Dexter Coakley played linebacker for the Dallas Cowboys from 1997-2004. He missed the dynasty years and left just before things got good again. Does his career, underrated during this dark time in Cowboys football, deserve to be recognized in the team’s Ring of Honor?
Coakley was one of the few bright spots during those down seasons. He was named to the 1997 All-Rookie team and went to the Pro Bowl in 1999, 2001, and 2003.
A recent report stated that Dallas is considering naming past contributors like Gil Brandt, Jimmy Johnson, and Jay Novacek to the Ring. The idea here is to close the book on past eras before it becomes time to consider modern stars like Tony Romo and Jason Witten.
But there was about a decade between the glory years of the 90s and Romo’s rise to fame, where cap mismanagement and poor drafting left the Cowboys with only two winnings seasons.
Guys like Larry Allen and Darren Woodson were lucky enough to have been around for the 90s Super Bowls, even though they played mostly in those losing years. Dexter Coakley wasn’t so lucky, but should he be penalized for that?
Coakley is in the top five for all-time tackles in franchise history. He is tied for the franchise lead in defensive touchdowns with five, matching Defensive Back Dennis Thurman who played from the late 70s to early 80s.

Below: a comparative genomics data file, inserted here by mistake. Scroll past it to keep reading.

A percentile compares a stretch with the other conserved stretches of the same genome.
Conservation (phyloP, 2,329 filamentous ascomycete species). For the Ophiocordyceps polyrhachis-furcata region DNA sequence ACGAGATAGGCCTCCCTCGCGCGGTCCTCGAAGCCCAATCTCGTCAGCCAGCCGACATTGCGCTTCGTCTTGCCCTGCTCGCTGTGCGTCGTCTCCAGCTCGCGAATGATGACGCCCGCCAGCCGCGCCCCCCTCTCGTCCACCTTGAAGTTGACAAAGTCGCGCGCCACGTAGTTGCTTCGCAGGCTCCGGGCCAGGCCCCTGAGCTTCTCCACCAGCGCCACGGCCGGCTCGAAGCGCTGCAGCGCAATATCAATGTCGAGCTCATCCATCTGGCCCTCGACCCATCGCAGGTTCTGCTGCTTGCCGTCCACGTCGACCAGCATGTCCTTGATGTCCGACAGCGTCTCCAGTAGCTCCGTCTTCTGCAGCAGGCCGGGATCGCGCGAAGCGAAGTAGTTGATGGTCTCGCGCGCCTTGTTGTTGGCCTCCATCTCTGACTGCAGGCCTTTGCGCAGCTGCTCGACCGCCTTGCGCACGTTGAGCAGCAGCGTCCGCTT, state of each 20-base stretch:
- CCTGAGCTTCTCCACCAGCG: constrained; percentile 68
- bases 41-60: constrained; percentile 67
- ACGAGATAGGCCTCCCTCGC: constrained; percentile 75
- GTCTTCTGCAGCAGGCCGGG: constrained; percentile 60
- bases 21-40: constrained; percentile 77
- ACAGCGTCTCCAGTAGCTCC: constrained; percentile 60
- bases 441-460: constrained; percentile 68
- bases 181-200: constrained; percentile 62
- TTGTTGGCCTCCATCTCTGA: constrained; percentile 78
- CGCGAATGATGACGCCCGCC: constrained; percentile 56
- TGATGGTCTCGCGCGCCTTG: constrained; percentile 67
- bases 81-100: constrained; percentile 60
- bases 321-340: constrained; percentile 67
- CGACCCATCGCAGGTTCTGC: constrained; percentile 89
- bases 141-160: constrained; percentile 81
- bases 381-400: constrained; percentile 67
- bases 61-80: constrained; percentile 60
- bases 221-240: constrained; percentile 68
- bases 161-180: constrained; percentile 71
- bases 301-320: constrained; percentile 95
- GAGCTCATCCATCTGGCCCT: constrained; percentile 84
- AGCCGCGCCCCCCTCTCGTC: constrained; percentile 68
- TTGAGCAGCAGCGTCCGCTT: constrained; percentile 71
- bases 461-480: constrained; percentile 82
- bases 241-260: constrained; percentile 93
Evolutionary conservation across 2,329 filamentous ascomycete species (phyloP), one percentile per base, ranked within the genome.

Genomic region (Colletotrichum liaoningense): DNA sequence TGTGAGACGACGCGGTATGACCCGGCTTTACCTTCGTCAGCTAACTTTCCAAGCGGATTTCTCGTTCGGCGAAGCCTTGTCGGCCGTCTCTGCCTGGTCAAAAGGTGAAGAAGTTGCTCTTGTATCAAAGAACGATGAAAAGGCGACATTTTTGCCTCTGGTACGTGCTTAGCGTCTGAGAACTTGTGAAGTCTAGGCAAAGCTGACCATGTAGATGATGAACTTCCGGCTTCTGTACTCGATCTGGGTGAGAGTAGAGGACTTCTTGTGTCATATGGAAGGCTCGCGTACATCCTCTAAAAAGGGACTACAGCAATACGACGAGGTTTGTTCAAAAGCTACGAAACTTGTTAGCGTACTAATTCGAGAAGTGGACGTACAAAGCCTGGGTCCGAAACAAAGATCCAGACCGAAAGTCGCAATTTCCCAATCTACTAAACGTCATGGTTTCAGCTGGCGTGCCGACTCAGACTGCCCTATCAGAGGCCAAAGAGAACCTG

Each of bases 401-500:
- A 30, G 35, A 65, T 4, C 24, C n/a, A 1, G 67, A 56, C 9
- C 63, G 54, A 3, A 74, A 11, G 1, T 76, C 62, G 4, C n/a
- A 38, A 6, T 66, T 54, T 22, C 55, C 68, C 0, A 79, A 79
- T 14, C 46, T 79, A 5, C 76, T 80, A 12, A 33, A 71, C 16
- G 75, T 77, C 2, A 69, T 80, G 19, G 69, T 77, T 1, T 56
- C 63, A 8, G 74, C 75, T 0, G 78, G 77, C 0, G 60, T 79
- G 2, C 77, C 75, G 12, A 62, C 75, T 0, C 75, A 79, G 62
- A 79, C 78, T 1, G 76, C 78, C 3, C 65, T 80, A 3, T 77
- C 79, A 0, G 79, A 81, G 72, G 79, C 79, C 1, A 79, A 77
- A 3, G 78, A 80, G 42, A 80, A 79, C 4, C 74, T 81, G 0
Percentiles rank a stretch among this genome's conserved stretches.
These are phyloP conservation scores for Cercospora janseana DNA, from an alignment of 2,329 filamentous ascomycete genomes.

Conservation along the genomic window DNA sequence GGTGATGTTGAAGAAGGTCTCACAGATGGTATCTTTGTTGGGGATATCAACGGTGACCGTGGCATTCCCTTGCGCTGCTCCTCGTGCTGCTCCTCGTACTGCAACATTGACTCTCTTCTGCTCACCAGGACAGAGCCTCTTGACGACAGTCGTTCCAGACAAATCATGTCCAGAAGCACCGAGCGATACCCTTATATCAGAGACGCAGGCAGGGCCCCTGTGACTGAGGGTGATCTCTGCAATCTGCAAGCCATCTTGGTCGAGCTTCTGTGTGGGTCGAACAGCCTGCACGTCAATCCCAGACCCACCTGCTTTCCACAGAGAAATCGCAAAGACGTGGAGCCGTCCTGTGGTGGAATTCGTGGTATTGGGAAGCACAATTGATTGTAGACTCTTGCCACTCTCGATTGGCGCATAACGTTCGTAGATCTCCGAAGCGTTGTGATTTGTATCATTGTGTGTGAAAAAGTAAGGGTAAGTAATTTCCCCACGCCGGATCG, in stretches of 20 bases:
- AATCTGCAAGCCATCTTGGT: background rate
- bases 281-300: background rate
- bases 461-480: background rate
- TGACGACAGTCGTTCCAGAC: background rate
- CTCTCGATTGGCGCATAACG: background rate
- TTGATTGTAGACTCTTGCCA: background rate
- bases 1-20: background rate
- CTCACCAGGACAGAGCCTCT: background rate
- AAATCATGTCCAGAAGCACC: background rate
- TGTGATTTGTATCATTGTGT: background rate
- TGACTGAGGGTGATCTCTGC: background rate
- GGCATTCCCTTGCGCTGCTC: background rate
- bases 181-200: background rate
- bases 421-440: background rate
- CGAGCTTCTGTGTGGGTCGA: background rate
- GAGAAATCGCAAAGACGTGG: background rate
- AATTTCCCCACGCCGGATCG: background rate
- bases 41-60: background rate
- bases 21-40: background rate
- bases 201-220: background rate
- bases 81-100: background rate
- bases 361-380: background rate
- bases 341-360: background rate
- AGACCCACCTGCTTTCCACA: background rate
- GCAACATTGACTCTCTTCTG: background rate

In eight seasons with the Cowboys, Coakley only missed one game. He started every single game he played in, even as a rookie. Dexter was one of the teams best players from almost the moment he entered the NFL.
Had it not been for the overall decline of the franchise, Coakley would’ve easily been named to more Pro Bowls and received greater recognition on a national level.
This isn’t an easy decision because the Ring of Honor should have high standards. For a franchise with five Super Bowl wins, players being a part of those championships is a fair criteria.
But let’s go back to Romo and Witten, then. They have no more postseason accomplishments than Coakley did.
That’s not to insult to Tony and Jason, but to make the point that perhaps the era of Cowboys football between the Dynasty and Tony Romo shouldn’t be so easily skipped over. A guy like Dexter Coakley shouldn’t be casually dismissed.
Individual excellence, regardless of team performance, is what the Ring of Honor should be about. Coakley was excellent for the Dallas Cowboys during his eight seasons, and he deserves to be considered.